Medications Worsen Dementia and Increase Dementia Risk: Anticholinergics

Medications Worsen Dementia

Common medications can cause dementia-like symptoms

Medications called anticholinergics are commonly used by older adults. It’s pronounced anti-col-in-er-jik; click to hear it spoken.

These drugs and their side effects can worsen existing Alzheimer’s or dementia symptoms or even cause dementia-like symptoms in people without cognitive issues.


Why anticholinergics cause dementia symptoms

Anticholinergics block a neurotransmitter (brain chemical) that’s used for learning, memory, and muscle functions. Think of neurotransmitters as messengers that carry instructions within the brain and from the brain to the rest of the body.

Older adults have fewer of these messengers because our bodies produce less of this neurotransmitter as we age. On top of that, blocking it with drugs makes it even harder for instructions to get delivered.

If instructions aren’t getting delivered, the brain and body won’t be able to work normally. This causes dementia symptoms to worsen or even start showing up in seniors without dementia.


Anticholinergics can increase dementia risk by 54%

Seniors who don’t have Alzheimer’s or dementia still need to be careful of anticholinergic medications.

That’s because these drugs can increase the risk of developing dementia in the future.

A study of adults aged 65+ found that those who took an anticholinergic drug for three or more years (or in high doses for shorter time) had a 54% higher dementia risk.


What are anticholinergics used for?

Common anticholinergic drugs include medications used for:

Seemingly harmless over-the-counter medications like antihistamines (like Benadryl) and sleep aids (like Tylenol PM) are also anticholinergics!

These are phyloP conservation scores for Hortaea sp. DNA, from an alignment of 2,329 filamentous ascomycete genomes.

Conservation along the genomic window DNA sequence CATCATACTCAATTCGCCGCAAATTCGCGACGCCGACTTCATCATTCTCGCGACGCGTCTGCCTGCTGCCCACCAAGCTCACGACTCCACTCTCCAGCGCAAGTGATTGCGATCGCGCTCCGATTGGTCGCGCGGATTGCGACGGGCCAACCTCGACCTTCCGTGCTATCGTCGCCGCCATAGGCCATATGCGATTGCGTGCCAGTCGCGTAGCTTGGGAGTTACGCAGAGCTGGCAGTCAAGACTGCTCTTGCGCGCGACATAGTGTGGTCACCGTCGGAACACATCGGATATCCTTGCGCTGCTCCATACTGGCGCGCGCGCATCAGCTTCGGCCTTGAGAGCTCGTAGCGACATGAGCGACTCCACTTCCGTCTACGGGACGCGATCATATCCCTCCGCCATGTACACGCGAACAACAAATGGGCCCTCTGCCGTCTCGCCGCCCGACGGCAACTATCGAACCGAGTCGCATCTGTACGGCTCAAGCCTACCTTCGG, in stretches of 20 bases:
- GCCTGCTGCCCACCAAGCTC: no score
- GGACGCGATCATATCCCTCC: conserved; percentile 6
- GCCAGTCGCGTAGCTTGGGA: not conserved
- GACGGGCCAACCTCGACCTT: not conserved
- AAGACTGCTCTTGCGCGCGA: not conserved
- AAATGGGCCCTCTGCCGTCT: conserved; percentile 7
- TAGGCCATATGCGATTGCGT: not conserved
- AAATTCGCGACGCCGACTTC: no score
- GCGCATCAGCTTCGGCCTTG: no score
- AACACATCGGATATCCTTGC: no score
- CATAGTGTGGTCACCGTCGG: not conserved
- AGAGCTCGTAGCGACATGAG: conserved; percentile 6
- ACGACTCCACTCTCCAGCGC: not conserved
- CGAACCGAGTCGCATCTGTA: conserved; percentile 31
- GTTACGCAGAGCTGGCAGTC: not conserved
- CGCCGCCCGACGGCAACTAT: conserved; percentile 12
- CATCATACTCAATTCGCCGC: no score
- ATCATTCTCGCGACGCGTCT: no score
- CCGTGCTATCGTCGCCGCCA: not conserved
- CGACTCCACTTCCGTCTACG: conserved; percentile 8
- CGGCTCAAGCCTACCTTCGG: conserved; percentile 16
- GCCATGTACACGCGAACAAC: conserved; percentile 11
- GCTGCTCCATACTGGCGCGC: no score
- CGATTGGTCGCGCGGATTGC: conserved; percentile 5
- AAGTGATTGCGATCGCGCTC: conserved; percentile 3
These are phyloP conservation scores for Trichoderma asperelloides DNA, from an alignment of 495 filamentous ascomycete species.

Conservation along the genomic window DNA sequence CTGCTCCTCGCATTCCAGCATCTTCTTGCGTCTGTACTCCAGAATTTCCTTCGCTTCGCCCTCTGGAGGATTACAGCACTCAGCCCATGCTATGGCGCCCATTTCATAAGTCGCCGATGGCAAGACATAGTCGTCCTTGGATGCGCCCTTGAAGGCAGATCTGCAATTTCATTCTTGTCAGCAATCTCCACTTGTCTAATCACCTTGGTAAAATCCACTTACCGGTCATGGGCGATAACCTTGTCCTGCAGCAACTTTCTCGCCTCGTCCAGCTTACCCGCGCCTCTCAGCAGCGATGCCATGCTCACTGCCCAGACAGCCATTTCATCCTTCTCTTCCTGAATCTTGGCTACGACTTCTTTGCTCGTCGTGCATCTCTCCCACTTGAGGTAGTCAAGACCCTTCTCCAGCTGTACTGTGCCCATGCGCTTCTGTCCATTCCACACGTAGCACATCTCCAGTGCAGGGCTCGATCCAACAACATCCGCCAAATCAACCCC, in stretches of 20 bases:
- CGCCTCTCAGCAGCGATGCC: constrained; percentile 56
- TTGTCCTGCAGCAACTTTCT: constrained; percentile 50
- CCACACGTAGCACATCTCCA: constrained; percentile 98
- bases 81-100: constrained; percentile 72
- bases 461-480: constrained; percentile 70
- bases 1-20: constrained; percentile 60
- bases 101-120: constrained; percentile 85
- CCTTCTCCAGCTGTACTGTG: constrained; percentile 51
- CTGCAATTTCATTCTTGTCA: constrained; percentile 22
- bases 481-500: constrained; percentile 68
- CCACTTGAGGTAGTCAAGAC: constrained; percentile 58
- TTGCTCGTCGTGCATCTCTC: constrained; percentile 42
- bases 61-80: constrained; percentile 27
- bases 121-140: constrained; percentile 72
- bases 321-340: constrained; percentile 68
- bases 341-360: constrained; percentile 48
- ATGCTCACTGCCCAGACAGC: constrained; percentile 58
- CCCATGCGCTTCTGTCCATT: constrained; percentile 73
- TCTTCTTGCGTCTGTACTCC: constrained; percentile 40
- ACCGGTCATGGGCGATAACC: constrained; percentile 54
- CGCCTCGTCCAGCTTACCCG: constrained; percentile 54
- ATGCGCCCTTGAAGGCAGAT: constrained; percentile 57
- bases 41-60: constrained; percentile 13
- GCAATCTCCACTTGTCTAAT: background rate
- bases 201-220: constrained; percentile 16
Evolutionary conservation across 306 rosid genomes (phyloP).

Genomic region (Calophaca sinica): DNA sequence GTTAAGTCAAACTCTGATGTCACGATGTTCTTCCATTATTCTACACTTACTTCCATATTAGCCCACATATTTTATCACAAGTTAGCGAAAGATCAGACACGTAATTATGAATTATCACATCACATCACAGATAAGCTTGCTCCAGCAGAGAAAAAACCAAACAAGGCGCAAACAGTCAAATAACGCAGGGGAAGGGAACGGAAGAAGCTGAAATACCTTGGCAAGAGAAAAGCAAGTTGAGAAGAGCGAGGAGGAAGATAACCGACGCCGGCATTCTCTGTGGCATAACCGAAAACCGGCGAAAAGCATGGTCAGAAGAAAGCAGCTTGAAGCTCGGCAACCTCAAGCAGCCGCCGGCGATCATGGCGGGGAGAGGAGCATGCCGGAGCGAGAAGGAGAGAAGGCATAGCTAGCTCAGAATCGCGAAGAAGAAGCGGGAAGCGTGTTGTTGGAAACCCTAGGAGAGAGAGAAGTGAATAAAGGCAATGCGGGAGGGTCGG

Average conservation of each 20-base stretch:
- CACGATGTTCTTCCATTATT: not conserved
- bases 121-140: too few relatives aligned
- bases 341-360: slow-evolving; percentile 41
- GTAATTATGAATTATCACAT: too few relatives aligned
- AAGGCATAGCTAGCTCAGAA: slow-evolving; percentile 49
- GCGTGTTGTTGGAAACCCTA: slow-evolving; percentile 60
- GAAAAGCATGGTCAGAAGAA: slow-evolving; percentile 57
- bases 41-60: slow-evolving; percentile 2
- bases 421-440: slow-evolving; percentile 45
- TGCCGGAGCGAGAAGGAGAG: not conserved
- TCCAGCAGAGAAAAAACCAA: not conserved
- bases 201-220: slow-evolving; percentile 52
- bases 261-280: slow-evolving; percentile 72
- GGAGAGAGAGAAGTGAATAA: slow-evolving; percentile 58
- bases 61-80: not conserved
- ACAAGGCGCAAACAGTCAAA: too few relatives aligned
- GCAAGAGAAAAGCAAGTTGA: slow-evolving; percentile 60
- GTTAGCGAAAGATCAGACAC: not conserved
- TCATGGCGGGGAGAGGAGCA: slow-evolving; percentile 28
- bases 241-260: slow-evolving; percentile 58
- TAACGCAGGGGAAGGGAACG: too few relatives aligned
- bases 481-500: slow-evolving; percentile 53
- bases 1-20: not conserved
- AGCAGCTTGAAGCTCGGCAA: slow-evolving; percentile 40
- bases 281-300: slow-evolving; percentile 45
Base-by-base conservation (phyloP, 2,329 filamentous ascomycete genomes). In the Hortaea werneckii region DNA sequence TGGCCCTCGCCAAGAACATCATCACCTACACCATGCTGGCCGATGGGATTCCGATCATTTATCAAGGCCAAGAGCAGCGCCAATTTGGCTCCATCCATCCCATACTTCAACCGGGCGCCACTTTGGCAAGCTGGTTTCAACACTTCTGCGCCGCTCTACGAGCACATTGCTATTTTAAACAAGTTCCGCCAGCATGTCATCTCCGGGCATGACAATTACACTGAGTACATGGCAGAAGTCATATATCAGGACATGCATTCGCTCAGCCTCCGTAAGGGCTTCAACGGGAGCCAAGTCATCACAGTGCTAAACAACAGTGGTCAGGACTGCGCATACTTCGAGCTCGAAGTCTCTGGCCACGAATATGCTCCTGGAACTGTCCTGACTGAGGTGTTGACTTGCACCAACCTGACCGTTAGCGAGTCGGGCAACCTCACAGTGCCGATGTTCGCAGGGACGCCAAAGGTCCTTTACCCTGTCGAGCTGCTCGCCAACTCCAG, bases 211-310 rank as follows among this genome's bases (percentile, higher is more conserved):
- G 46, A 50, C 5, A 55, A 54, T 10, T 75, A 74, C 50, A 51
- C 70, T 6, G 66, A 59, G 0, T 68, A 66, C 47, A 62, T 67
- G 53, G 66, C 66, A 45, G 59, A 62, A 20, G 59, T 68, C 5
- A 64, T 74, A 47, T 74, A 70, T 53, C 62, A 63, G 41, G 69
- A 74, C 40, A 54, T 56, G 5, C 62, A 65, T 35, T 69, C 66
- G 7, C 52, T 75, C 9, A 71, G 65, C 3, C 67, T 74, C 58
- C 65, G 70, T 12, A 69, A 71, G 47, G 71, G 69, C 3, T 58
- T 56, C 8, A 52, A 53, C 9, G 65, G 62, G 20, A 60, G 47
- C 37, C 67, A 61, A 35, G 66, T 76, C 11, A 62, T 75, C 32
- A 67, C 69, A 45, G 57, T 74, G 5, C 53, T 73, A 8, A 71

Here is a great list of medical conditions and common anticholinergic medications used to treat them. It might not include every single condition or medication, but it helps you start a conversation with your senior’s doctors about the drugs they’re taking.


Side effects from anticholinergic medications

In addition to blocking neurotransmitters (aka messengers), anticholinergic drugs also have side effects.

Common cognitive side effects include:

  • Confusion
  • Problems with short-term memory
  • Problems with reasoning

Common physical side effects include:

  • Blurred vision
  • Drowsiness
  • Easily overheating
  • Dry mouth
  • Constipation / urine retention

These can all make existing dementia symptoms worse or make someone without cognitive problems seem like they have Alzheimer’s or dementia.


If your senior is taking anticholinergic medicines

DO NOT start, stop, or change dosage for any medications without talking with your senior’s doctor. Discuss medication concerns with the doctor as soon as possible.

It’s important for a doctor to review all the anticholinergics that are being taken. Because many seniors have multiple health conditions, they may be taking more than one type of anticholinergic medication. That’s where the high doses can come from.

If different drugs are being prescribed by different doctors, ask their primary physician to review the full medication list. This could also be a good time to weed out drugs that are no longer needed.


Next Step  Check this easy-to-read list of common conditions and anticholinergic treatments


By DailyCaring Editorial Staff
Sources: Harvard Medical School, UCSF Memory & Aging Center, US National Library of Medicine, ElderConsult
Image: Kurtzweil


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